In our line of work, we know innovation is not possible with a mob. Crowds need more than a platform and a connection to a brand; crowds need a sense of community...
These early crowdsourcing experiments demonstrated that when you treat a crowd as disposable and anonymous, you prevent them from achieving their maximum ability. Disposable crowds create disposable output. Simply put: crowds need a sense of identity and community to achieve their potential.
How can you identify a community?
Identity and community are tricky. There are no metrics for either, and no statistic can ensure that your community is engaged and unique. Healthy communities have disagreements, create controversy, and engage in confusing ways. It is common for crowds to separate themselves into smaller groups as they determine who they are most compatible with. Crowd members may have emotional outbursts towards one another, and rifts and rivalries may occur. Crowd members may reach out and become shockingly supportive, fostering a sense of safety within the online space. The emergence of all of this behavior is awesome, because this is exactly how people behave. When the crowd starts to mimic real life, you know it is being done right.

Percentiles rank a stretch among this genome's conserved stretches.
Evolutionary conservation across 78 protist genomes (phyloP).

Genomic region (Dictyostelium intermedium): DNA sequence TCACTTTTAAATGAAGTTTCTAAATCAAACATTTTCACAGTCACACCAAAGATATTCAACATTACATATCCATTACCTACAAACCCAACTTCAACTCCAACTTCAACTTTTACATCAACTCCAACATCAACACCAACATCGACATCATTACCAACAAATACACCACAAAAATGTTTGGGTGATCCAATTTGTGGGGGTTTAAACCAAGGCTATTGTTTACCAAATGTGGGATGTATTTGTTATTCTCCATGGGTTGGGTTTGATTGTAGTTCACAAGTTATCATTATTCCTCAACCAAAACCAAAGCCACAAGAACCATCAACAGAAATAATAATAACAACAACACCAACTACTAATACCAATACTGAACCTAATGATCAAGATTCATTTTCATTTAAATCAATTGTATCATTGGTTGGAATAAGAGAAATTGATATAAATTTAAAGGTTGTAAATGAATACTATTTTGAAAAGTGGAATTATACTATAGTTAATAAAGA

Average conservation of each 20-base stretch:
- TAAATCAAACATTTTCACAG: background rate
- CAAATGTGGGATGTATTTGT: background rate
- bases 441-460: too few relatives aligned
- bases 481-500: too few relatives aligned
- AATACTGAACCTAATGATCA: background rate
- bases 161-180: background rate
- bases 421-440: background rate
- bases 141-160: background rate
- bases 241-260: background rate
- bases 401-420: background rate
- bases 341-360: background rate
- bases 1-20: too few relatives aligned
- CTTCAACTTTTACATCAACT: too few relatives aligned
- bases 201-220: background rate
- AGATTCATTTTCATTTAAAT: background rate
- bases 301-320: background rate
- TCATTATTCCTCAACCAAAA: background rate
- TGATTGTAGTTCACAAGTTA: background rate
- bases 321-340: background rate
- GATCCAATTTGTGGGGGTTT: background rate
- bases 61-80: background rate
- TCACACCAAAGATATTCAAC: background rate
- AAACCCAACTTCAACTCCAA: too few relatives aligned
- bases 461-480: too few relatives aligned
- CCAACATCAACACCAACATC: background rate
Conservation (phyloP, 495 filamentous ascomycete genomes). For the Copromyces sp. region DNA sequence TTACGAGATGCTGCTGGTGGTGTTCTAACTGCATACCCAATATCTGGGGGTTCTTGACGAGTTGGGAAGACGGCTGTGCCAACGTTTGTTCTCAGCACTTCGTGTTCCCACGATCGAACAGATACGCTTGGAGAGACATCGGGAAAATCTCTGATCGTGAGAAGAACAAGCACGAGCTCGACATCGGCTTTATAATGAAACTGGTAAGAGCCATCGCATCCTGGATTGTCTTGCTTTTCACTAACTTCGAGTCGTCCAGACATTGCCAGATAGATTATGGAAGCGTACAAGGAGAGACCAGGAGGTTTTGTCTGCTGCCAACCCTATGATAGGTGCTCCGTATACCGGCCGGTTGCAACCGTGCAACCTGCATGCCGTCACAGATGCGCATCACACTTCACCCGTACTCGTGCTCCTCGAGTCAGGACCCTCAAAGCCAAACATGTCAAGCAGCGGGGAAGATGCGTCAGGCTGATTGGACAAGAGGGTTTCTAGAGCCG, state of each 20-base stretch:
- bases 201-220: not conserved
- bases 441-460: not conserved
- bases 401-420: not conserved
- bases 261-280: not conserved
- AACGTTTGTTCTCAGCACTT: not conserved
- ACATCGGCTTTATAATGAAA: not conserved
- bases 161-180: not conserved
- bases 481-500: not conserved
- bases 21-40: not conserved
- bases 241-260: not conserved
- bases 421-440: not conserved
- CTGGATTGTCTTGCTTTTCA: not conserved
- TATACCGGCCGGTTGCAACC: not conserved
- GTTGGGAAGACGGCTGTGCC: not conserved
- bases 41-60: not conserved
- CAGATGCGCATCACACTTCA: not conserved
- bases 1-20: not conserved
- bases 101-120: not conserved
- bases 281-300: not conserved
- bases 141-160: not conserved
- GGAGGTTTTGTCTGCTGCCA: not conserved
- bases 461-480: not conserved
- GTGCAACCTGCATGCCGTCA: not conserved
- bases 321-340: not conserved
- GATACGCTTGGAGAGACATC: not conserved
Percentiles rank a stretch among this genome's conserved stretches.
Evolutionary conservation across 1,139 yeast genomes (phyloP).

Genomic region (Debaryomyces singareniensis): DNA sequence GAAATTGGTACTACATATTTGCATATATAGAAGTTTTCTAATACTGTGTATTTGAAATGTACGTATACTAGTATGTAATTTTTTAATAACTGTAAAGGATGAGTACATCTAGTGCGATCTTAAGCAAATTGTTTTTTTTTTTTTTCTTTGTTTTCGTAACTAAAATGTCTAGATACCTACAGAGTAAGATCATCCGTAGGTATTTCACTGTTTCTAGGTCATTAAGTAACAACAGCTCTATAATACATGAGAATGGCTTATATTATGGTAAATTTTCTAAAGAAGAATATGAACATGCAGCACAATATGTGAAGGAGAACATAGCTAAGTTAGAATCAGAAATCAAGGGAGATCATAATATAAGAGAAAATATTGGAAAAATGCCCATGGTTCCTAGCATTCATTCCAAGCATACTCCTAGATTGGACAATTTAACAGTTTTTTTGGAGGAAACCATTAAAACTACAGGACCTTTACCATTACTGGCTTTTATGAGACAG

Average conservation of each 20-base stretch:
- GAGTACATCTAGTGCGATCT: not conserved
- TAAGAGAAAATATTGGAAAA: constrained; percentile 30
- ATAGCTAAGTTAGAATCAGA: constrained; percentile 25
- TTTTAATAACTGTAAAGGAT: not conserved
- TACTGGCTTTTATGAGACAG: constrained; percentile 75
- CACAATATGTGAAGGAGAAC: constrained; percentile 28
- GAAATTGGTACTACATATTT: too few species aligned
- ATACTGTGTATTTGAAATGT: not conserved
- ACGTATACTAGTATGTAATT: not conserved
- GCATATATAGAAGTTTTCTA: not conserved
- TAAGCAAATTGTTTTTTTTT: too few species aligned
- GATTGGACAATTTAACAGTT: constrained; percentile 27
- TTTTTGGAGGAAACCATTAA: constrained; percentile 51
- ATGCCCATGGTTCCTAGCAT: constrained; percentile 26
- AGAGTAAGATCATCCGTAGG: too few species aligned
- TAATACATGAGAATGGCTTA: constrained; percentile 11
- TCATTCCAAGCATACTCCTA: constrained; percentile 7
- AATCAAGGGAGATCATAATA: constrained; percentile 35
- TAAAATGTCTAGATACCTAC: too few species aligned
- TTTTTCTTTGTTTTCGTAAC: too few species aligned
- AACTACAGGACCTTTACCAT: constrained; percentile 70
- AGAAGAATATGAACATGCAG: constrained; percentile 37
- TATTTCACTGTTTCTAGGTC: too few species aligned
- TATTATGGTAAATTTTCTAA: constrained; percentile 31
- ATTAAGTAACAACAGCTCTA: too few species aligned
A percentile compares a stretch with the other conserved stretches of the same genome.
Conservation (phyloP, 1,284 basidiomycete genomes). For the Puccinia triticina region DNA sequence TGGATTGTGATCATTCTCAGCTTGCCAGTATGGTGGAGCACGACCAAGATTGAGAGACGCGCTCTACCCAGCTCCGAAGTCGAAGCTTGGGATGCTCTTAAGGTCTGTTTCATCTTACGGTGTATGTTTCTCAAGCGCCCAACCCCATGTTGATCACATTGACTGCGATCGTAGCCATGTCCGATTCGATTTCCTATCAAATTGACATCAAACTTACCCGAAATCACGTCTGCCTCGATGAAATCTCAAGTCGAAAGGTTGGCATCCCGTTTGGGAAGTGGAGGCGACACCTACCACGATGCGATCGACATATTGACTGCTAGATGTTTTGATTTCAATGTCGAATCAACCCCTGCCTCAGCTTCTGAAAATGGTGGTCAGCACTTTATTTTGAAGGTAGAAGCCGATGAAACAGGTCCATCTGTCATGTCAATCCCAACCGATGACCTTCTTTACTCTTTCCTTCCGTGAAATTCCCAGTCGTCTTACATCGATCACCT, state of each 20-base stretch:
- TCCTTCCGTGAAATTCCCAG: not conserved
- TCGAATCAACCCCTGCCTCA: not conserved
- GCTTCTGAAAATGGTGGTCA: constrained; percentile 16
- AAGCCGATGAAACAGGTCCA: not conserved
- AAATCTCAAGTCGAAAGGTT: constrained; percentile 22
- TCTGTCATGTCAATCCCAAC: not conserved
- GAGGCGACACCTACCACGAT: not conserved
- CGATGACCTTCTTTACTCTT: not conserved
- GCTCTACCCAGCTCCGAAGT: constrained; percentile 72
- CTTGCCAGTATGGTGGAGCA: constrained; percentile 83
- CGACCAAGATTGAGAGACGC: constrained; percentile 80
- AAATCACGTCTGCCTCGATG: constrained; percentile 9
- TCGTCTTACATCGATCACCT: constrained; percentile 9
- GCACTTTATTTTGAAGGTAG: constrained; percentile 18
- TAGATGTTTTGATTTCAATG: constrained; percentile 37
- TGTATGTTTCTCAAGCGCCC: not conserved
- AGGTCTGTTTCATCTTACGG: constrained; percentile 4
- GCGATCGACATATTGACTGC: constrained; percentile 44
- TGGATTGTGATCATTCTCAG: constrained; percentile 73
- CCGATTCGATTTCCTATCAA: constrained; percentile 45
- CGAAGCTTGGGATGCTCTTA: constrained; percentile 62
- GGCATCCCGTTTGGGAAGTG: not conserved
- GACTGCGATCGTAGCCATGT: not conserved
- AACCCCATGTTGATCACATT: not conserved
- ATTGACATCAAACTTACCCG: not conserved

What's a mob?
Quite simply put, a mob is a collection of individuals with no personal accountability. No identities, no connections, and no honesty. Mobs are volatile and uncontrollable, and will inevitably create more chaos than harmony.
Mobs need only three ingredients to thrive: anonymity, an audience, and an emotional trigger. All of these things are readily found in web-based communities. The best way to defuse a mob? Remove the anonymity. As soon as the community is filled with stable identities, the mob won't find sympathy for destructive behavior. Establish a sense of identity and community in your crowd, and keep the mob out by nurturing this healthy crowd behavior.
Crowds are powerful systems to achieve many different goals. Like any other working body, crowds require maintenance and cultivation to thrive.
Foster a sense of identity and community in your crowd, or lose them to the mob. Your choice.
How do you create community online? Let us know in the comments below.